Swara refers to a type of musical sound that is a single note, which defines a relative (higher or lower) position of a note, rather than a defined frequency. Swaras also refer to the solfege of Carnatic music, which consist of seven notes, "sa-ri-ga-ma-pa-da-ni" (compare with the Hindustani sargam: sa-re-ga-ma-pa-dha-ni or Western do-re-mi-fa-so-la-ti). These names are abbreviations of the longer names shadja, rishabha, gandhara. madhyama, panchama, dhaivata and nishada. Unlike other music systems, every member of the solfege (called a swara) has three variants. The exceptions are the drone notes, shadja and panchama (also known as the tonic and the dominant), which have only one form; and madhyama (the subdominant), which has two forms. A 7th century stone inscription in Kudumiyan Malai in Tamil Nadu shows vowel changes to solfege symbols with ra, ri, ru etc. to denote the higher quarter-tones. In one scale, or ragam, there is usually only one variant of each note present. The exceptions exist in "light" ragas, in which, for artistic effect, there may be two, one ascending (in the arohanam) and another descending (in the avarohanam).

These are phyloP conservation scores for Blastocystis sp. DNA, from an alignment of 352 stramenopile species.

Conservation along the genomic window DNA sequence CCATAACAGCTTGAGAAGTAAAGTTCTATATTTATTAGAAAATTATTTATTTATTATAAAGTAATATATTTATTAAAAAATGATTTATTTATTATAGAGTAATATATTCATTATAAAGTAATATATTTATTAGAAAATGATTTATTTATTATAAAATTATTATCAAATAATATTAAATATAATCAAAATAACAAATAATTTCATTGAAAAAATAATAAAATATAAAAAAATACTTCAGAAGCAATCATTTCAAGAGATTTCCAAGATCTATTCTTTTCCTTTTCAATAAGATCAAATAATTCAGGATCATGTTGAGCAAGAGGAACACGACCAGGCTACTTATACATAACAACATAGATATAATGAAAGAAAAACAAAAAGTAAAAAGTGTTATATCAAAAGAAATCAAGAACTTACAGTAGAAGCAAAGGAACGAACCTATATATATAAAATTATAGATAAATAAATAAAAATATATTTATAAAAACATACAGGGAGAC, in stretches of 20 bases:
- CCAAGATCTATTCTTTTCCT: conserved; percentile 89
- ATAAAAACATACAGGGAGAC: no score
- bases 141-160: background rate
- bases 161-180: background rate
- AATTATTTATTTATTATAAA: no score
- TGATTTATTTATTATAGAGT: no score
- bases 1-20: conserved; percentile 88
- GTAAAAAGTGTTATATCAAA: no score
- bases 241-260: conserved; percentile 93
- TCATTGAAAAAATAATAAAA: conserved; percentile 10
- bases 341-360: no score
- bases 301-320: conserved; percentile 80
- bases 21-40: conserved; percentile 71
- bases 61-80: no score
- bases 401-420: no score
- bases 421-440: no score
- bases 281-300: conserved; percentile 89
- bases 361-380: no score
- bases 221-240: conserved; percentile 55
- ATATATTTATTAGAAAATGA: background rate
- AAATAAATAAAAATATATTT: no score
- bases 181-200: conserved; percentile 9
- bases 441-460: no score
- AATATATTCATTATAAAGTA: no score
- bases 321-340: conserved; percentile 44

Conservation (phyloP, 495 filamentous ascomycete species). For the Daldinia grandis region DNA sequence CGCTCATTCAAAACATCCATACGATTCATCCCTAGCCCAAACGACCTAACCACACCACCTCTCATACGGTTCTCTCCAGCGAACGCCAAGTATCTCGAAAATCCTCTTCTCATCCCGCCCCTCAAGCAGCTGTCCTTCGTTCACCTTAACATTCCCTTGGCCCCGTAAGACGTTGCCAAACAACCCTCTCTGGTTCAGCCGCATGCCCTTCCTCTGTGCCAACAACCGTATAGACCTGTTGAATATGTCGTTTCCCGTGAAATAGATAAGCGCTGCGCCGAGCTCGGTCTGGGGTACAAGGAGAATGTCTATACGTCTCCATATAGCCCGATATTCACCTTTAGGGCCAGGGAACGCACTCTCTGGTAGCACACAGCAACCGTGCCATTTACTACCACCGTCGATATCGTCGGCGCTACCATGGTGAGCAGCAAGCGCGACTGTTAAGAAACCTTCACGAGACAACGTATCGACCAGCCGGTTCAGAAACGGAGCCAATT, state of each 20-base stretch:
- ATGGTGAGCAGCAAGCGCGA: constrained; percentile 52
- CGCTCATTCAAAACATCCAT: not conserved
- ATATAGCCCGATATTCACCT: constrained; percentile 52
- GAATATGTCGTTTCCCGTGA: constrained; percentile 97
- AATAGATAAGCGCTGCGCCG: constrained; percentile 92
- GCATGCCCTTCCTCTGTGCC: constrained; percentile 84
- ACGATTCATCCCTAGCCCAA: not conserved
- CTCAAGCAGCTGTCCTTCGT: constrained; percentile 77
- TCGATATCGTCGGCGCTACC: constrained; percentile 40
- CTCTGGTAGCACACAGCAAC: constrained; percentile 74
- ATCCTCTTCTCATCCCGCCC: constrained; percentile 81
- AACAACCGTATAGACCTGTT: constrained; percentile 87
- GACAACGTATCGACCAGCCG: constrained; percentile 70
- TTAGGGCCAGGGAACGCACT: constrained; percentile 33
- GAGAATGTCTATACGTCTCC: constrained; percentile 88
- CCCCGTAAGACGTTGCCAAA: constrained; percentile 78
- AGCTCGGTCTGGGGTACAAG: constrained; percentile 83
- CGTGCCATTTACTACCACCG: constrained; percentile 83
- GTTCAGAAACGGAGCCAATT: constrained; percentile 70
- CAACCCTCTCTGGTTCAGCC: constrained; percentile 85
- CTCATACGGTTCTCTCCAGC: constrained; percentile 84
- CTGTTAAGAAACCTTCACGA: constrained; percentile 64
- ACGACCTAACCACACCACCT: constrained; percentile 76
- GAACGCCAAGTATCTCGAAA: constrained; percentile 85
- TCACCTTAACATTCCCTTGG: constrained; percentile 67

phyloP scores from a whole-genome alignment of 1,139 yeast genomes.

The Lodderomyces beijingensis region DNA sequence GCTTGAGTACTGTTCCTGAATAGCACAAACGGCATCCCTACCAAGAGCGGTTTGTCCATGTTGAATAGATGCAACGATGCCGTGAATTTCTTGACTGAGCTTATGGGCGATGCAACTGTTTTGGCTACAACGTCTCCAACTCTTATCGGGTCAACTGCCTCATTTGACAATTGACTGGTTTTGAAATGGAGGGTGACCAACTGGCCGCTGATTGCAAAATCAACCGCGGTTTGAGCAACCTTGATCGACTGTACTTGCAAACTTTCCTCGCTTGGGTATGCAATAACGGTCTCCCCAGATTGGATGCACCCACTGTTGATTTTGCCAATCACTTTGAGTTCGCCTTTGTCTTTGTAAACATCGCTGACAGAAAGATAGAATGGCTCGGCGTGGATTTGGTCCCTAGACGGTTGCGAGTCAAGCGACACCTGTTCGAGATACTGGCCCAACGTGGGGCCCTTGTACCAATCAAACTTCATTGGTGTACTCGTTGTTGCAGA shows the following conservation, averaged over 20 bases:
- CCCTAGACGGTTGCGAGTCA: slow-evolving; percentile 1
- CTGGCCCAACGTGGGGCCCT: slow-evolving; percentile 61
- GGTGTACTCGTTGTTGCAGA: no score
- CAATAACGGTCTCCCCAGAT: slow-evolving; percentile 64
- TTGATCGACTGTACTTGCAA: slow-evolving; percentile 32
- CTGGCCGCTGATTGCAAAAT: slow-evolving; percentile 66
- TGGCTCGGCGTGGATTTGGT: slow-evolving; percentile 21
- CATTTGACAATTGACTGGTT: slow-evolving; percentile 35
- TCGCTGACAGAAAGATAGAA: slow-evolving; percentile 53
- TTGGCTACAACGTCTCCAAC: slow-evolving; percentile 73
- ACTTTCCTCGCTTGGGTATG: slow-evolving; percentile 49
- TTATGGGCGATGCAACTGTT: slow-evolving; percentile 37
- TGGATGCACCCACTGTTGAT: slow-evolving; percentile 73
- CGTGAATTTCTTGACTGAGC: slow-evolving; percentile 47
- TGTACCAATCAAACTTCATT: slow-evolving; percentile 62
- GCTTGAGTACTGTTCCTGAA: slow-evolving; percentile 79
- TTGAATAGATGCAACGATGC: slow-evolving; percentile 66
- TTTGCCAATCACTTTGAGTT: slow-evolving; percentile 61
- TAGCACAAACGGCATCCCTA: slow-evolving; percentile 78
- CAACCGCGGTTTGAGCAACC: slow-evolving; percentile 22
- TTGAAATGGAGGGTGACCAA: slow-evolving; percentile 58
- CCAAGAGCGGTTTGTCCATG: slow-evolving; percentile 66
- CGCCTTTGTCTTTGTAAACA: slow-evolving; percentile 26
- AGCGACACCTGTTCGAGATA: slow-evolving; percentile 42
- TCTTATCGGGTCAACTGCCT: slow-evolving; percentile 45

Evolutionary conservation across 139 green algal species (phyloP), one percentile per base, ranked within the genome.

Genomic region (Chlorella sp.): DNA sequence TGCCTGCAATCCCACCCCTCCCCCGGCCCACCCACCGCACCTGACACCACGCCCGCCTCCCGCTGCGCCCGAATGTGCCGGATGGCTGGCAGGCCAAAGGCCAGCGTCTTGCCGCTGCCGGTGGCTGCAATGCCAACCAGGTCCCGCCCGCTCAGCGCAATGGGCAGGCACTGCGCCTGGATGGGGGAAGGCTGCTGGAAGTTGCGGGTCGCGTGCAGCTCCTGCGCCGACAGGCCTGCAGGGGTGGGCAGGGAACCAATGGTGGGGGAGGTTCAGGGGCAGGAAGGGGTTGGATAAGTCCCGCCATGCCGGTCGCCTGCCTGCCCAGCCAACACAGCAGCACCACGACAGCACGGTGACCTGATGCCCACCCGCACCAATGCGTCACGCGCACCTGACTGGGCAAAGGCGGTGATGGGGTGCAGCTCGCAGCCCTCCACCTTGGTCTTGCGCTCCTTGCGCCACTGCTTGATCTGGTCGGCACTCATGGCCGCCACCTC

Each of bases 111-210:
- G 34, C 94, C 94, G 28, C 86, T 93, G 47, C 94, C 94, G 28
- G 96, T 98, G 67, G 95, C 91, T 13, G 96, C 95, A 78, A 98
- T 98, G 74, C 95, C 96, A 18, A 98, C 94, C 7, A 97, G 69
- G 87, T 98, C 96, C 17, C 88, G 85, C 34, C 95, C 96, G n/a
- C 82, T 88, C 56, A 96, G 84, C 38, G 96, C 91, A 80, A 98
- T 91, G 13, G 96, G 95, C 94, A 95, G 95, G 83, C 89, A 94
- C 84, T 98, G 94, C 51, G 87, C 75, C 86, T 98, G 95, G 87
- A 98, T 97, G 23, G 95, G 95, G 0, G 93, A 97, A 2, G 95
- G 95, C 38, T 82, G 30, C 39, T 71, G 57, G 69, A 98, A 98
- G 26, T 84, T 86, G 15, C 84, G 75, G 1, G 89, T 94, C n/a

A raga in Carnatic music prescribes a set of rules for building a melody - very similar to the Western concept of mode. It specifies rules for movements up (aarohanam) and down (avarohanam), the scale of which notes should figure more and which notes should be used more sparingly, which notes may be sung with gamaka, which phrases should be used, phrases should be avoided, and so on. In effect, it is a series of obligatory musical events which must be observed, either absolutely or with a particular frequency.